http://media.irishcentral.com/images/300*225/james+macarthur.jpg" /> http://media.irishcentral.com/images/355*266/james+macarthur.jpg" />
A cartoonist at The New Yorker for over 30 years, Leo Cullum succumbed to cancer after a five-year battle on October 23 at his home in Malibu. He was 68.
Much of what would become Cullum’s iconic cartooning began in airport terminals. A full-time TWA pilot for 34 years, Cullum would draw during layovers and on days off. Cullum sold his first cartoon to Air Line Pilot magazine. He received rejections from The New Yorker for some time before finally breaking the binding and making the pages in 1977. He would contribute 819 cartoons to the magazine before his death, his last appearing in the October 25 issue.
Cullum, according to his brother, Thomas, who spoke to Roz Chast at The New Yorker, had been funny since he was a little kid. “At the dinner table one night during a summer vacation when Leo was seven and Thomas nine, their father complained that his stomach had got a little sunburned. Leo said, ‘Well, you know, Dad, things that are closest to the sun burn first.’” Fortunately, his father laughed.
Cullum attended the College of the Holy Cross in Worcester, Massachusetts. After graduation he served in the Marine Corps. He flew in over 200 missions during Vietnam. In addition to his brother Thomas, Cullum is survived by his wife of 31 years, Kathy Cullum, as well as his two daughters, Kaitlin and Kimberly, and son-in-law Marcus Berry. – T.D.
Born Patricia Reid Chamberlain in Japan, Herzog came to the United States at age ten. She worked at a California factory building Hellcats and torpedo bombers during WWII, and moved to Santa Ana with her first husband, Charles Herzog, in the 1950s. They divorced in 1960.
In the early 1950s, Herzog was working as a newspaper reporter when she signed up for law classes through Chicago’s LaSalle Extension University. She passed the bar in 1957, and by 1960 led her own practice.
In 1978, Herzog took a case that turned out to set a precedent in California marital law. Janet Sullivan was seeking part of the value of her husband’s medical practice in their divorce, on the grounds that she was working as an accountant while her husband attended medical school. California’s lower courts ruled against her, but Herzog filed an appeal in 1982 with the California Supreme Court. In 1985, California’s marital property law was amended to authorize courts to reimburse divorcing individuals for supporting their spouses, in what was known as the Sullivan Law.
Herzog is survived by two children from her first marriage, two stepchildren, four grandchildren, and one great-grandchild. Her husband of 44 years, Haskell Shapiro, died last year. – K.R.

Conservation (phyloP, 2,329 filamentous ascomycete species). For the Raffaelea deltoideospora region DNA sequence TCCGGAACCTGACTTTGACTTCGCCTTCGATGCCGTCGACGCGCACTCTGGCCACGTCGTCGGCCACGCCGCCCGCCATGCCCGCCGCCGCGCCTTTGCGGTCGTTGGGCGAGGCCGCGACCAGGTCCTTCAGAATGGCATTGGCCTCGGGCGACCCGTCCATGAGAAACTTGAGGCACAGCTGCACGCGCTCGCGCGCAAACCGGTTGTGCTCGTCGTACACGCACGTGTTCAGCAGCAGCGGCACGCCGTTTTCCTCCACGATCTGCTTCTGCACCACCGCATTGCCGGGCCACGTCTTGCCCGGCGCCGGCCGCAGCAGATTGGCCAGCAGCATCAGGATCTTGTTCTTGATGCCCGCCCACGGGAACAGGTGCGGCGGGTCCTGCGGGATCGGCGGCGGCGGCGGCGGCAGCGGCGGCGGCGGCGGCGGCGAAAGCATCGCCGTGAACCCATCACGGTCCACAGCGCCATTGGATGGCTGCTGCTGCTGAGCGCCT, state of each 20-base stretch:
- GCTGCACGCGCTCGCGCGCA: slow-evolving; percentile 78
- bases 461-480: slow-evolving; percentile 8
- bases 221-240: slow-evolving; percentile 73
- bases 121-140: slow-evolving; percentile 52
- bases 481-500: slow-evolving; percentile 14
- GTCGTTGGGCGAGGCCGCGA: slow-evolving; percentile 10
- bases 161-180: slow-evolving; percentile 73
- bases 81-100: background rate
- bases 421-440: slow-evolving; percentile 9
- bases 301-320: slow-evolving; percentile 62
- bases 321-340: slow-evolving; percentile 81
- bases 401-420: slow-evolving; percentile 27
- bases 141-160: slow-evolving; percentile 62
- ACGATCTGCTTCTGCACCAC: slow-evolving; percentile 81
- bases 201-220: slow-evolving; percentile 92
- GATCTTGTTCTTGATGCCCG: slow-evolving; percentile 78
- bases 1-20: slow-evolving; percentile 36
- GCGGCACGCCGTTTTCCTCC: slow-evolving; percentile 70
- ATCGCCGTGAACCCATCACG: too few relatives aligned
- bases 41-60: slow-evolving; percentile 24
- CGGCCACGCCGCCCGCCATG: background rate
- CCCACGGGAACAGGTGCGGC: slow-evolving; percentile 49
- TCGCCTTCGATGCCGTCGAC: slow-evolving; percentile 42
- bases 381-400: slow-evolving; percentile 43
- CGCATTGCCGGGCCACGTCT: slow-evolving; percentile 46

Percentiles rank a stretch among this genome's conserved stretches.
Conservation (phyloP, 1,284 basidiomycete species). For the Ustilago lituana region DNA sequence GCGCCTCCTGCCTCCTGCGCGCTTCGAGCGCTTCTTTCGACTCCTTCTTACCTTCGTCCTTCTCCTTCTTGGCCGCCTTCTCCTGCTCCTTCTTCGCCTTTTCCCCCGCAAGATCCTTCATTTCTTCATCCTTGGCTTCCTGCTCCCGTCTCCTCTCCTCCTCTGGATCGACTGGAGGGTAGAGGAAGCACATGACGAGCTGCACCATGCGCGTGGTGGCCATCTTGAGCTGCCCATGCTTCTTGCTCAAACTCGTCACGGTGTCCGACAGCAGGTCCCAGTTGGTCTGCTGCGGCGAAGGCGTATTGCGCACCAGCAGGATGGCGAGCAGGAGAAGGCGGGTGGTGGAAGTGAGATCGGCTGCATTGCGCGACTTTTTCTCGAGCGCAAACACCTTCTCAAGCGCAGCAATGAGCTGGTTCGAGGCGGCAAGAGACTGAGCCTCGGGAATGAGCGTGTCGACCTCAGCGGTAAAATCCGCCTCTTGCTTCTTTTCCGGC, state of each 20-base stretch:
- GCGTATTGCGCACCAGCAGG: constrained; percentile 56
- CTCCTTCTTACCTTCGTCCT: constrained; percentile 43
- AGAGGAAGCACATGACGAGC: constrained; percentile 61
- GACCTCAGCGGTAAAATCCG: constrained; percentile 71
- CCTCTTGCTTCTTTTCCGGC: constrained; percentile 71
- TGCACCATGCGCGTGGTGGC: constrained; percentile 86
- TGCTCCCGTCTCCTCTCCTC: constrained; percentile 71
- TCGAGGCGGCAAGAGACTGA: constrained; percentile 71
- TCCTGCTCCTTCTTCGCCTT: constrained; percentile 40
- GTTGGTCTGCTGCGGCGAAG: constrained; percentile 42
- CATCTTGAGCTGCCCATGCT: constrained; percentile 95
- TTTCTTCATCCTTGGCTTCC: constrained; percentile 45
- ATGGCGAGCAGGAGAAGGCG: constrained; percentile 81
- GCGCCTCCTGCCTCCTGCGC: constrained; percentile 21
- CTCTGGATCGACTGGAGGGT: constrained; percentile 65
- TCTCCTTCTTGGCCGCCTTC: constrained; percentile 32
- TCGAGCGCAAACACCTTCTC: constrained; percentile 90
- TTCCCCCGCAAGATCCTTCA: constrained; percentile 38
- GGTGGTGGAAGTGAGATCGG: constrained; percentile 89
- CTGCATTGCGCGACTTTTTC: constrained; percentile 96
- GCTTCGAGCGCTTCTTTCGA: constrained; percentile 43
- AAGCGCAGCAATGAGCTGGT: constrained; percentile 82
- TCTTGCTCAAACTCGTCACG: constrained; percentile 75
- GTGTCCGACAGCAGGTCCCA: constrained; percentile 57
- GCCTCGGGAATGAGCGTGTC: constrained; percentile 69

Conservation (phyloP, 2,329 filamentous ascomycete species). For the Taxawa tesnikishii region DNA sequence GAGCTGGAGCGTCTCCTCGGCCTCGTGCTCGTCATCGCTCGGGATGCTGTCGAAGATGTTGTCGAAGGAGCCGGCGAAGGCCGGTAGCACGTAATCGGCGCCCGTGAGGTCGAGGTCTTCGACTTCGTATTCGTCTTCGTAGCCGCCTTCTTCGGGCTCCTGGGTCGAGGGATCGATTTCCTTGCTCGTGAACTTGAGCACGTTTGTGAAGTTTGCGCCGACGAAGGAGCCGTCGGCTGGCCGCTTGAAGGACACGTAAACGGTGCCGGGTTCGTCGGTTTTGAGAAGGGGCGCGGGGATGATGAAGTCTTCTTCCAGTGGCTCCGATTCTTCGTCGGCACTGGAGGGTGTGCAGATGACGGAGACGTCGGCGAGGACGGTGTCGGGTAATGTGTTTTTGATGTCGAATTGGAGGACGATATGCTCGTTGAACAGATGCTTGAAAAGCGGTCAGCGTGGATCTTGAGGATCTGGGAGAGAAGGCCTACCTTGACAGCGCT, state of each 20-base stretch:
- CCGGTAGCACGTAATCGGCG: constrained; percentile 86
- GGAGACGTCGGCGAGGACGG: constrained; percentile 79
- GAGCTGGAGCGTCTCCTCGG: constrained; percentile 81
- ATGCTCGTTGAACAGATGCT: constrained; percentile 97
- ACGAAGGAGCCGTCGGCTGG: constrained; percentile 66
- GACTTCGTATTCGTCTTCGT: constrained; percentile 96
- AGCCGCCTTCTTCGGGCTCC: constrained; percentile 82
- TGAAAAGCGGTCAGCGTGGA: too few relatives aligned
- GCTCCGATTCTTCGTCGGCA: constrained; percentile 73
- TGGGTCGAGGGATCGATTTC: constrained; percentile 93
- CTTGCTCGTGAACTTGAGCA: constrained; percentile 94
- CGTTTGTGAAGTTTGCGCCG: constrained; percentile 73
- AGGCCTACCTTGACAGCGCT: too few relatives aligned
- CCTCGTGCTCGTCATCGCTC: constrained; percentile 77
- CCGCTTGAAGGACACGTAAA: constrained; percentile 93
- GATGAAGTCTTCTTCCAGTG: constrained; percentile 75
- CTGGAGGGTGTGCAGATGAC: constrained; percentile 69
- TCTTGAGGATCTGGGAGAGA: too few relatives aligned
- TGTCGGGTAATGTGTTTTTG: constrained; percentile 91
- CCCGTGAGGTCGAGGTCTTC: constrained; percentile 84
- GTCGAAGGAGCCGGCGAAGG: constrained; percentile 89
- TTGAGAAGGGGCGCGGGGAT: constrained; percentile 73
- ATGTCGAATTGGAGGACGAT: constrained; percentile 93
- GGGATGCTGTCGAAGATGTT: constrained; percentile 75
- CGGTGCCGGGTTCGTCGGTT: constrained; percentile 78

Daniel Kelly, president of Kelly’s Furniture, died on October 14 at age 82 after a short illness. One of the seven children born to Patrick and Mary Furey Kelly, he was born in Brooklyn but raised in Frosses, Co. Donegal, where he graduated from the Christian Brothers Academy. Kelly served in the U.S. Army during the occupation of Germany after WWII. He spent much of the remainder of his life in Westchester. In 1959, Kelly and his brothers founded Kelly’s Furniture, one of the leading furniture retailers in the Metro NY and Westchester area. Kelly’s decision to place his store in the South Bronx helped revitalize the area and sustain it during rough times. Kelly used his own brand of hire purchase to enable his clients, many of whom were Hispanic, to buy their furniture on a payment plan. He was much respected as businessman and employer. Of his many honors, he was most proud of being named Man of the Year by the Hispanic community.
Kelly received several Papal Knighthoods from Pope John Paul II, including Knight Commander of Malta, the Equestrian Order of the Holy Sepulcher, the Order of Saint Sylvester and the Royal Savoy Orders of Maurice and Lazarus. He was the past president of the Donegal Association of NY and a member of the AOH. He is survived by family members including his brother and business partner Clyde, three nieces and four great-nieces. – P.H.
Actor James MacArthur, who played Detective Danny “Danno” Williams in the TV series Hawaii Five-O, died October 28 in Florida at age 72. For 11 of the show’s 12 years, from 1968-1980, MacArthur played the sidekick to Jack Lord’s Detective Steve McGarrett, who consistently uttered the show’s catchphrase, “Book ’im, Danno!” when the criminal was caught. He left the show in 1979.
Born in Los Angeles in 1937, MacArthur was adopted at seven months old by playwright Charles MacArthur and his wife, the actress Helen Hayes, with whom MacArthur acted in one episode of Hawaii Five-O. He appeared in the 1955 TV production of John Frankenheimer’s Deal a Blow, then in its big screen 1959 remake The Young Stranger. MacArthur acted in Disney movies Kidnapped and Swiss Family Robinson, as well as TV shows Gunsmoke, Bonanza, The Love Boat and The Untouchables. It was his work alongside Clint Eastwood in 1968’s Hang ’Em High that caught Hawaii Five-O creator Leonard Freeman’s eye.
MacArthur is survived by his wife Helen Beth Duntz, four children and seven grandchildren. – K.R.